Many problems in horses have been attributed to hypothyroidism. However, these diseases are rarely caused by hypothyroidism, and treatment with replacement hormone (thyroxine) can be excessive, even dangerous to your horse. Some of these problems include:

  • Fat horses with cresty necks
  • Mares who can't get pregnant
  • Chronically foundering horses
  • Foals with orthopedic malformations
  • Recurrent tying up syndrome
  • Exercise intolerance
  • Inability to sweat properly
  • Delayed shedding
  • Retarded growth

    Diagnosis

    Many factors can affect the level of thyroid hormone in the body without the horse actually having intrinsically impaired thyroid function.

    Sick animals have a decreased metabolic rate due to an effect of the sickness to decrease thyroid levels. When the primary illness is cured, the thyroid levels return to normal. This is referred to as euthyroid (meaning normal functioning thyroid) sick syndrome.

    Thyroid hormone levels vary with age, sex and even time of day. The levels are also effected by nutrition; for example, starved animals have very low thyroxine levels. Surgery or anesthesia can artificially increase thyroxine levels, as can training or high levels of activity. Young horses increase their levels of thyroid hormones when they are fed high carbohydrate meals.

    Many drugs, including glucocorticoids (such as Azium), sulfa drugs, phenylbutazone ('bute'), and certain tranquilizers, can decrease the thyroid hormone level.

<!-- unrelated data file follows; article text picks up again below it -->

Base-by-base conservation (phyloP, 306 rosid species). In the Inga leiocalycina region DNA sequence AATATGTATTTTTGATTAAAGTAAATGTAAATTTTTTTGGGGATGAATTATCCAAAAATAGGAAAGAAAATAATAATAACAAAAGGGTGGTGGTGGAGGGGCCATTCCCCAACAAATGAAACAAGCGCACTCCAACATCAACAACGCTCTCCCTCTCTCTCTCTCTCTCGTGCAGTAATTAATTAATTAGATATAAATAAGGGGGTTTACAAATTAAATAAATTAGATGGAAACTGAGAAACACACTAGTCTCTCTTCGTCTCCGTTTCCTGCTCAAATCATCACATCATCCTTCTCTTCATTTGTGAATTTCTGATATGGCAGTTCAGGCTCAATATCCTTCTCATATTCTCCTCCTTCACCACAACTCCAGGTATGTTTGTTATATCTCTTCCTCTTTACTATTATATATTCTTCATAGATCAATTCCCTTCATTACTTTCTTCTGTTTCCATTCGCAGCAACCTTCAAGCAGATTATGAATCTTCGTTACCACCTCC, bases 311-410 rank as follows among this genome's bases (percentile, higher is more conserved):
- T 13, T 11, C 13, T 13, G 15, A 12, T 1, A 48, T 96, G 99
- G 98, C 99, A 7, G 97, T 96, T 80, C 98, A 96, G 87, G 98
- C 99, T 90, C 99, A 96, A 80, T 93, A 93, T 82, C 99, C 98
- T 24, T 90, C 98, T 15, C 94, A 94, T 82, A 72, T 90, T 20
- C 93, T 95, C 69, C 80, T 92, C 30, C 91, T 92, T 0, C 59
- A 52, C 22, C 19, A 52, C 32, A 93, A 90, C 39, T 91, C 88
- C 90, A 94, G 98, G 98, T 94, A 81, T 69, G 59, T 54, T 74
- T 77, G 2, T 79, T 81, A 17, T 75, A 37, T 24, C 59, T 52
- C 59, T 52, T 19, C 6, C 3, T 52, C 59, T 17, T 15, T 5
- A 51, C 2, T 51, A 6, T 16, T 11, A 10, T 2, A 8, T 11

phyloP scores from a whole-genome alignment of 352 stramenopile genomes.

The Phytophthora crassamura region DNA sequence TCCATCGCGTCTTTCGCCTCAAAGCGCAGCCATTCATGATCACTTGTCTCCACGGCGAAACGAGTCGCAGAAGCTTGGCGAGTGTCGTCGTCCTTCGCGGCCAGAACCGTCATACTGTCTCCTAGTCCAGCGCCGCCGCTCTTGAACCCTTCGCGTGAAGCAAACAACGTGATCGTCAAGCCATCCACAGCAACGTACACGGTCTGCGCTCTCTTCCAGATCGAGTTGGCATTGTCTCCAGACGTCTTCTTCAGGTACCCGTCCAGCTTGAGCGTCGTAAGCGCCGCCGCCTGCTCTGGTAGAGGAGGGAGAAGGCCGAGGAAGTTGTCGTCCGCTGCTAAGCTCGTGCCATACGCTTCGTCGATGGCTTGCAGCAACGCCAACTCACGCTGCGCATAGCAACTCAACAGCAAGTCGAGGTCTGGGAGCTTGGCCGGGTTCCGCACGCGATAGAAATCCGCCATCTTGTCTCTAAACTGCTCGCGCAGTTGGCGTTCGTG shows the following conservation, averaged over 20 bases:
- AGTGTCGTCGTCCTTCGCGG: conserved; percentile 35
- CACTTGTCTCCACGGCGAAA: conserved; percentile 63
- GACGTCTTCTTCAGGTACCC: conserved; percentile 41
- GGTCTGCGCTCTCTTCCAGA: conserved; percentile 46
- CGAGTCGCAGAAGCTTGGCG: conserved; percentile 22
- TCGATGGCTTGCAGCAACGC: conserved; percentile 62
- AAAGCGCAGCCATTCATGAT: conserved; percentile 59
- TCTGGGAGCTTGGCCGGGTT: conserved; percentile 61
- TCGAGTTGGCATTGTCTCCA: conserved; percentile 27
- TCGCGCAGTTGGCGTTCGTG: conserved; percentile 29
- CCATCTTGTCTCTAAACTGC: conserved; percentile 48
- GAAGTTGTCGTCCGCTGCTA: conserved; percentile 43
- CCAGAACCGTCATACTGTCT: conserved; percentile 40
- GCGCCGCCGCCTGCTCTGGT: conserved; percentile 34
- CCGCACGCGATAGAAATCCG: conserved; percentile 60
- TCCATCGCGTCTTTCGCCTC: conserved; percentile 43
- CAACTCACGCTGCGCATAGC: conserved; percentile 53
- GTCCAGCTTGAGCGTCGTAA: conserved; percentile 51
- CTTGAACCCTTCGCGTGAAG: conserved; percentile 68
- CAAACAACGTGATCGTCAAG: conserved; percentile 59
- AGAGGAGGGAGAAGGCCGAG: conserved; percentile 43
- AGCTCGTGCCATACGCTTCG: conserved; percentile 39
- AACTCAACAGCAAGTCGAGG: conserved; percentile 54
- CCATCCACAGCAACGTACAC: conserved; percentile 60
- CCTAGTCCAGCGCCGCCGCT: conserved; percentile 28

All of these factors can make it very difficult to interpret a single low thyroid hormone level in horses. However, finding low levels of thyroxine on a spot check does not mean the horse has hypothyroidism or that it will benefit from thyroxine supplementation.

    The best way to evaluate thyroid function is to administer a drug, TSH, or thyroid stimulating hormone, which is actually a natural body compound that stimulates the thyroid gland to release thyroid hormone. If the thyroid gland has normal function, then TSH will cause the thyroid to produce hormones.

    Unfortunately, at this time, TSH is not available on a regular basis, so the practitioner may have to rely on a good medical history, multiple thyroid hormone level measurements, and ruling out other diagnoses.

    Treatment

    Thyroid hormone is a potentially toxic drug. It can speed up the metabolism, and it can also speed up the heart. There have been no long term safety studies. Thyroxine treatment in humans is avoided unless absolutely necessary to treat confirmed hypothyroidism.

    Excess thyroid hormone can cause nervousness and weight loss in horses. Excessive amounts of thyroid hormone can eventually cause cardiac arrhythmias and heart failure.

    There are two different syndromes of hypothyroidism in the horse; neonatal (foals) and adult onset. Foals develop hypothyroidism most commonly due to problems during the mare's pregnancy, so the effects are far more devastating than they are in the adult horse. Adult horses with hypothyroidism tend to have less clear-cut symptoms, and thus are harder to identify, but the disease is not life-threatening in the adult.